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Vladimir Putin is an accident of history. He should never have been president, but now, we all run the risk of becoming collateral damage in a mistake all of his own making.
His attack on Ukraine was an act of political insanity, perhaps even political suicide. But the signs were there for months beforehand for anyone who wanted to see.
As early as last fall, American intelligence services began receiving “disturbing and detailed” information concerning plans to launch a “large-scale new invasion” into Ukraine. Putin was driven by ambition, as well as a sense of “resentment” towards the west and the insecurity of his position. There was no rational or strategic need for him to launch this aggression, on the contrary. Now, it is not only Ukraine that will pay the price – the entire world will.
There are many who believe he is mentally unbalanced – especially senior members of the Washington administration – and dangerously so. But there is also the possibility that this was the outcome he wanted from the very beginning.
Now, though, there is far more than his dignity at stake. His military misadventure into Ukraine has forever exploded the myth of Russian military might. Despite the pomp and sabre-rattling of the annual Moscow military parades, his forces have been revealed to be woefully under-trained, unprepared for the rigours of combat and appallingly ill-disciplined. His generals’ tactics are outdated and their equipment very badly maintained to the extent that much of it has very quickly become unserviceable.
The world has been spared the military space forces that Putin has been boasting of, saving the world a conflict in a brand-new dimension, but the spectre of Putin going for the nuclear option remains. CIA director William Burns has warned of the danger of Russia’s use of tactical or small nuclear weapons if Putin finally despairs of achieving his aim of victory in Ukraine.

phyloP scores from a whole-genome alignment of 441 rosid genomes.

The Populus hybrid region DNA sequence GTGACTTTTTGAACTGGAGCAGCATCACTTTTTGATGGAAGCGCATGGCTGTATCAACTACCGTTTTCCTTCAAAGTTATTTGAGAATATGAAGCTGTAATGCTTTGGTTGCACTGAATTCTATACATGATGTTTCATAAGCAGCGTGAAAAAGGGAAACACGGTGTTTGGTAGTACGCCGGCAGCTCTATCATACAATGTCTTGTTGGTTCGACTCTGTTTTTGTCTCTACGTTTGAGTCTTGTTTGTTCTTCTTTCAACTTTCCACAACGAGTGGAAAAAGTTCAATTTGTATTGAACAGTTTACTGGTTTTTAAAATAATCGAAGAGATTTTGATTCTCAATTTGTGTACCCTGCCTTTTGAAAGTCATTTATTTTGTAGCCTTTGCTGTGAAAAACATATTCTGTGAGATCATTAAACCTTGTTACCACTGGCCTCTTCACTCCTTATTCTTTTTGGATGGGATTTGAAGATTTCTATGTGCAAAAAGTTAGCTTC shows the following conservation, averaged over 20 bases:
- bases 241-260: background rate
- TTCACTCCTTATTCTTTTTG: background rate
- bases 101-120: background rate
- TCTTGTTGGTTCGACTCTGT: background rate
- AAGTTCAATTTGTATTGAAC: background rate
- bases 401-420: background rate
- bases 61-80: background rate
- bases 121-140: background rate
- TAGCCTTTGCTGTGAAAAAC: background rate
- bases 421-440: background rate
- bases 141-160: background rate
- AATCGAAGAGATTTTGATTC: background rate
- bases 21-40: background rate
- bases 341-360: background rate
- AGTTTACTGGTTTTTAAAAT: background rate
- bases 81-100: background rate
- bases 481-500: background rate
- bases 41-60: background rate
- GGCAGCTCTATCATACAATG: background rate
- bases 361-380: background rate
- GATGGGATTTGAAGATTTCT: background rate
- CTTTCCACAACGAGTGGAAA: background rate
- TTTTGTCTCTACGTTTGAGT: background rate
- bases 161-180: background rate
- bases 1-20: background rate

Putin has been increasingly referring to Russia’s nuclear arsenal culminating with his boasts of the potency of the brand new SARMAT intercontinental ballistic missile. The tenor and volume of these boasts has been matched by the scope and scale of the Russian forces’ failure in the field.
Any rational person would immediately know that to launch such a weapon would precipitate if not a full-scale nuclear war and mutually assured destruction, then definitely the obliteration of Russia. There can only be two explanations for Putin’s behaviour; either he is mentally incapable of understanding the consequences or he is a typical bully, borrowing from the old Soviet playbook beloved by dictators like Nikita Khrushchev and the Cuban missile crisis that he oversaw.
It is fascinating at this juncture to analyse the change in register of Putin’s speeches. He has begun to use terms that his opponents would have used, in a bid to weaponize them; thus “blitzkrieg” which was initially used to describe his generals’ failed invasion of Ukraine, now describes the rapid onslaught of international sanctions on the Russian economy – which he now paints as a failure on the west’s part.
In starting the war against Ukraine, Putin based his strategy on a number of false assumptions: that Ukraine is weak, that the majority of Ukrainians will not oppose RF and be happy to meet Putin in Ukraine, that Europe will not offer a tough response, that the Russian economy will be ready and able to resist sanctions with its fabled foreign exchange reserve; and, finally, that the Russian military is modern and will fight effectively.